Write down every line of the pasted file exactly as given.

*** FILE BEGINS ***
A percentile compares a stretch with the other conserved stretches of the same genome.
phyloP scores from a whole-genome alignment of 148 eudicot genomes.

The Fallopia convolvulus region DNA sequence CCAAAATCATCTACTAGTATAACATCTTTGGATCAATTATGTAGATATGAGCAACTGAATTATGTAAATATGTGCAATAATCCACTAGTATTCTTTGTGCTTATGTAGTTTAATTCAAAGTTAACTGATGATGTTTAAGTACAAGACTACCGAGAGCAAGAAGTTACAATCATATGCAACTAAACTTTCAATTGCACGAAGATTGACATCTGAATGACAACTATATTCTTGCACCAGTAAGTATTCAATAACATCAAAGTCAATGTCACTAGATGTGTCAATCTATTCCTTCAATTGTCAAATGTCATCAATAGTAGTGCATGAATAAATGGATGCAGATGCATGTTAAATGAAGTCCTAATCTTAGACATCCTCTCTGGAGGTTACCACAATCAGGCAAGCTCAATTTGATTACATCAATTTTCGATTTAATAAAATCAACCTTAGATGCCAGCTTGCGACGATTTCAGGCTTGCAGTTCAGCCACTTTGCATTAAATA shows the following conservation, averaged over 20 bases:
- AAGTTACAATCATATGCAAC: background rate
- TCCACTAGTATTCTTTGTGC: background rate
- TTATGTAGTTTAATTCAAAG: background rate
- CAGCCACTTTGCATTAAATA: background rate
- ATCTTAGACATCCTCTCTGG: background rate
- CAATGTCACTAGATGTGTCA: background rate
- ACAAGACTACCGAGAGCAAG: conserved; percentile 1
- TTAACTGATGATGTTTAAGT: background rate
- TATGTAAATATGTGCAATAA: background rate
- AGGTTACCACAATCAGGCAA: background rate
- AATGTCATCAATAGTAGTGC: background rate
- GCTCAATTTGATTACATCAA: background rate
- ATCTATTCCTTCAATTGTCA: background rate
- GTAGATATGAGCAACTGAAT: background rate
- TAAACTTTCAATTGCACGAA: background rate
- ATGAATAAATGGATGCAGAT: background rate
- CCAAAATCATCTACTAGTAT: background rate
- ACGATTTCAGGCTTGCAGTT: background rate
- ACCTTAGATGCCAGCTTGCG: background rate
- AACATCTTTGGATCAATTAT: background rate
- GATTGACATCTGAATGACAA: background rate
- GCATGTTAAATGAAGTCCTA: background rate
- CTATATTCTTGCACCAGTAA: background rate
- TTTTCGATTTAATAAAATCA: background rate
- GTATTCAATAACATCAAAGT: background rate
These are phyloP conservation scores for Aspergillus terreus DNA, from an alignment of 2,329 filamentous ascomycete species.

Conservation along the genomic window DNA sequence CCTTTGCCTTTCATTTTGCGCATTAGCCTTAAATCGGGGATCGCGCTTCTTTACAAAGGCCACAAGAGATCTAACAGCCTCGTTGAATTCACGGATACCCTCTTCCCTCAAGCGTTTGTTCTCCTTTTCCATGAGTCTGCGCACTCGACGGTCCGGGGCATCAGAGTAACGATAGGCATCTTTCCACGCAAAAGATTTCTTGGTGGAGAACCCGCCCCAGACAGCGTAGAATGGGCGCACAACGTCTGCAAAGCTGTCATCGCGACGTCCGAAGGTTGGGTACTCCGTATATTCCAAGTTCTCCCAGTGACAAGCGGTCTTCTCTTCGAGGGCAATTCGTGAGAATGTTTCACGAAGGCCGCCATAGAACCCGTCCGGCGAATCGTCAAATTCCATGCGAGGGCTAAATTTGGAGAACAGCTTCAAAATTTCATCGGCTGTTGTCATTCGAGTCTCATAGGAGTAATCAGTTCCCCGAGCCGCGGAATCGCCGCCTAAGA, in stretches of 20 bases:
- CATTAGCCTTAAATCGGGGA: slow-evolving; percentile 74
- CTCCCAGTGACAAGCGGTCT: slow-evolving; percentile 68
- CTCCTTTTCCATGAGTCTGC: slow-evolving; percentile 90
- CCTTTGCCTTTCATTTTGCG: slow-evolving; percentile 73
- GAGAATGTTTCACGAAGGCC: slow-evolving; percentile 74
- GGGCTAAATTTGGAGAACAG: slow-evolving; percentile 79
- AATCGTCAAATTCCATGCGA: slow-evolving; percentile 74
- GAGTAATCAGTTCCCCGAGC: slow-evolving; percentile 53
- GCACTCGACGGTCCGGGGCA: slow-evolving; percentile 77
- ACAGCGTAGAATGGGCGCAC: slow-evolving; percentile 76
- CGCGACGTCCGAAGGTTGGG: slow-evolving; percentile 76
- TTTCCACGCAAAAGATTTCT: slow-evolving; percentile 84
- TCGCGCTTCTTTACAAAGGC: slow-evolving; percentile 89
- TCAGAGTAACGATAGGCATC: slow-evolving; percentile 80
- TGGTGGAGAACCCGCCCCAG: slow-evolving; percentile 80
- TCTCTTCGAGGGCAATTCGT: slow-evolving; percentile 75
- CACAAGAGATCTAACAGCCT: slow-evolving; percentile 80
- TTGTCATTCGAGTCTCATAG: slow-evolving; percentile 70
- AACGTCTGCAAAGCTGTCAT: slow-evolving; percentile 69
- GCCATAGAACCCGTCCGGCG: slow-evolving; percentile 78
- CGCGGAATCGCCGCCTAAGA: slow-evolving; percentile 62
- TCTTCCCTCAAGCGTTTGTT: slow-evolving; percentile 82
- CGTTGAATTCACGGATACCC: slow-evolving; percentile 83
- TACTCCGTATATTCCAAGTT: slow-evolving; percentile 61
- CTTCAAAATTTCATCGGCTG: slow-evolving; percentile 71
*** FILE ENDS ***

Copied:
A percentile compares a stretch with the other conserved stretches of the same genome.
phyloP scores from a whole-genome alignment of 148 eudicot genomes.

The Fallopia convolvulus region DNA sequence CCAAAATCATCTACTAGTATAACATCTTTGGATCAATTATGTAGATATGAGCAACTGAATTATGTAAATATGTGCAATAATCCACTAGTATTCTTTGTGCTTATGTAGTTTAATTCAAAGTTAACTGATGATGTTTAAGTACAAGACTACCGAGAGCAAGAAGTTACAATCATATGCAACTAAACTTTCAATTGCACGAAGATTGACATCTGAATGACAACTATATTCTTGCACCAGTAAGTATTCAATAACATCAAAGTCAATGTCACTAGATGTGTCAATCTATTCCTTCAATTGTCAAATGTCATCAATAGTAGTGCATGAATAAATGGATGCAGATGCATGTTAAATGAAGTCCTAATCTTAGACATCCTCTCTGGAGGTTACCACAATCAGGCAAGCTCAATTTGATTACATCAATTTTCGATTTAATAAAATCAACCTTAGATGCCAGCTTGCGACGATTTCAGGCTTGCAGTTCAGCCACTTTGCATTAAATA shows the following conservation, averaged over 20 bases:
- AAGTTACAATCATATGCAAC: background rate
- TCCACTAGTATTCTTTGTGC: background rate
- TTATGTAGTTTAATTCAAAG: background rate
- CAGCCACTTTGCATTAAATA: background rate
- ATCTTAGACATCCTCTCTGG: background rate
- CAATGTCACTAGATGTGTCA: background rate
- ACAAGACTACCGAGAGCAAG: conserved; percentile 1
- TTAACTGATGATGTTTAAGT: background rate
- TATGTAAATATGTGCAATAA: background rate
- AGGTTACCACAATCAGGCAA: background rate
- AATGTCATCAATAGTAGTGC: background rate
- GCTCAATTTGATTACATCAA: background rate
- ATCTATTCCTTCAATTGTCA: background rate
- GTAGATATGAGCAACTGAAT: background rate
- TAAACTTTCAATTGCACGAA: background rate
- ATGAATAAATGGATGCAGAT: background rate
- CCAAAATCATCTACTAGTAT: background rate
- ACGATTTCAGGCTTGCAGTT: background rate
- ACCTTAGATGCCAGCTTGCG: background rate
- AACATCTTTGGATCAATTAT: background rate
- GATTGACATCTGAATGACAA: background rate
- GCATGTTAAATGAAGTCCTA: background rate
- CTATATTCTTGCACCAGTAA: background rate
- TTTTCGATTTAATAAAATCA: background rate
- GTATTCAATAACATCAAAGT: background rate
These are phyloP conservation scores for Aspergillus terreus DNA, from an alignment of 2,329 filamentous ascomycete species.

Conservation along the genomic window DNA sequence CCTTTGCCTTTCATTTTGCGCATTAGCCTTAAATCGGGGATCGCGCTTCTTTACAAAGGCCACAAGAGATCTAACAGCCTCGTTGAATTCACGGATACCCTCTTCCCTCAAGCGTTTGTTCTCCTTTTCCATGAGTCTGCGCACTCGACGGTCCGGGGCATCAGAGTAACGATAGGCATCTTTCCACGCAAAAGATTTCTTGGTGGAGAACCCGCCCCAGACAGCGTAGAATGGGCGCACAACGTCTGCAAAGCTGTCATCGCGACGTCCGAAGGTTGGGTACTCCGTATATTCCAAGTTCTCCCAGTGACAAGCGGTCTTCTCTTCGAGGGCAATTCGTGAGAATGTTTCACGAAGGCCGCCATAGAACCCGTCCGGCGAATCGTCAAATTCCATGCGAGGGCTAAATTTGGAGAACAGCTTCAAAATTTCATCGGCTGTTGTCATTCGAGTCTCATAGGAGTAATCAGTTCCCCGAGCCGCGGAATCGCCGCCTAAGA, in stretches of 20 bases:
- CATTAGCCTTAAATCGGGGA: slow-evolving; percentile 74
- CTCCCAGTGACAAGCGGTCT: slow-evolving; percentile 68
- CTCCTTTTCCATGAGTCTGC: slow-evolving; percentile 90
- CCTTTGCCTTTCATTTTGCG: slow-evolving; percentile 73
- GAGAATGTTTCACGAAGGCC: slow-evolving; percentile 74
- GGGCTAAATTTGGAGAACAG: slow-evolving; percentile 79
- AATCGTCAAATTCCATGCGA: slow-evolving; percentile 74
- GAGTAATCAGTTCCCCGAGC: slow-evolving; percentile 53
- GCACTCGACGGTCCGGGGCA: slow-evolving; percentile 77
- ACAGCGTAGAATGGGCGCAC: slow-evolving; percentile 76
- CGCGACGTCCGAAGGTTGGG: slow-evolving; percentile 76
- TTTCCACGCAAAAGATTTCT: slow-evolving; percentile 84
- TCGCGCTTCTTTACAAAGGC: slow-evolving; percentile 89
- TCAGAGTAACGATAGGCATC: slow-evolving; percentile 80
- TGGTGGAGAACCCGCCCCAG: slow-evolving; percentile 80
- TCTCTTCGAGGGCAATTCGT: slow-evolving; percentile 75
- CACAAGAGATCTAACAGCCT: slow-evolving; percentile 80
- TTGTCATTCGAGTCTCATAG: slow-evolving; percentile 70
- AACGTCTGCAAAGCTGTCAT: slow-evolving; percentile 69
- GCCATAGAACCCGTCCGGCG: slow-evolving; percentile 78
- CGCGGAATCGCCGCCTAAGA: slow-evolving; percentile 62
- TCTTCCCTCAAGCGTTTGTT: slow-evolving; percentile 82
- CGTTGAATTCACGGATACCC: slow-evolving; percentile 83
- TACTCCGTATATTCCAAGTT: slow-evolving; percentile 61
- CTTCAAAATTTCATCGGCTG: slow-evolving; percentile 71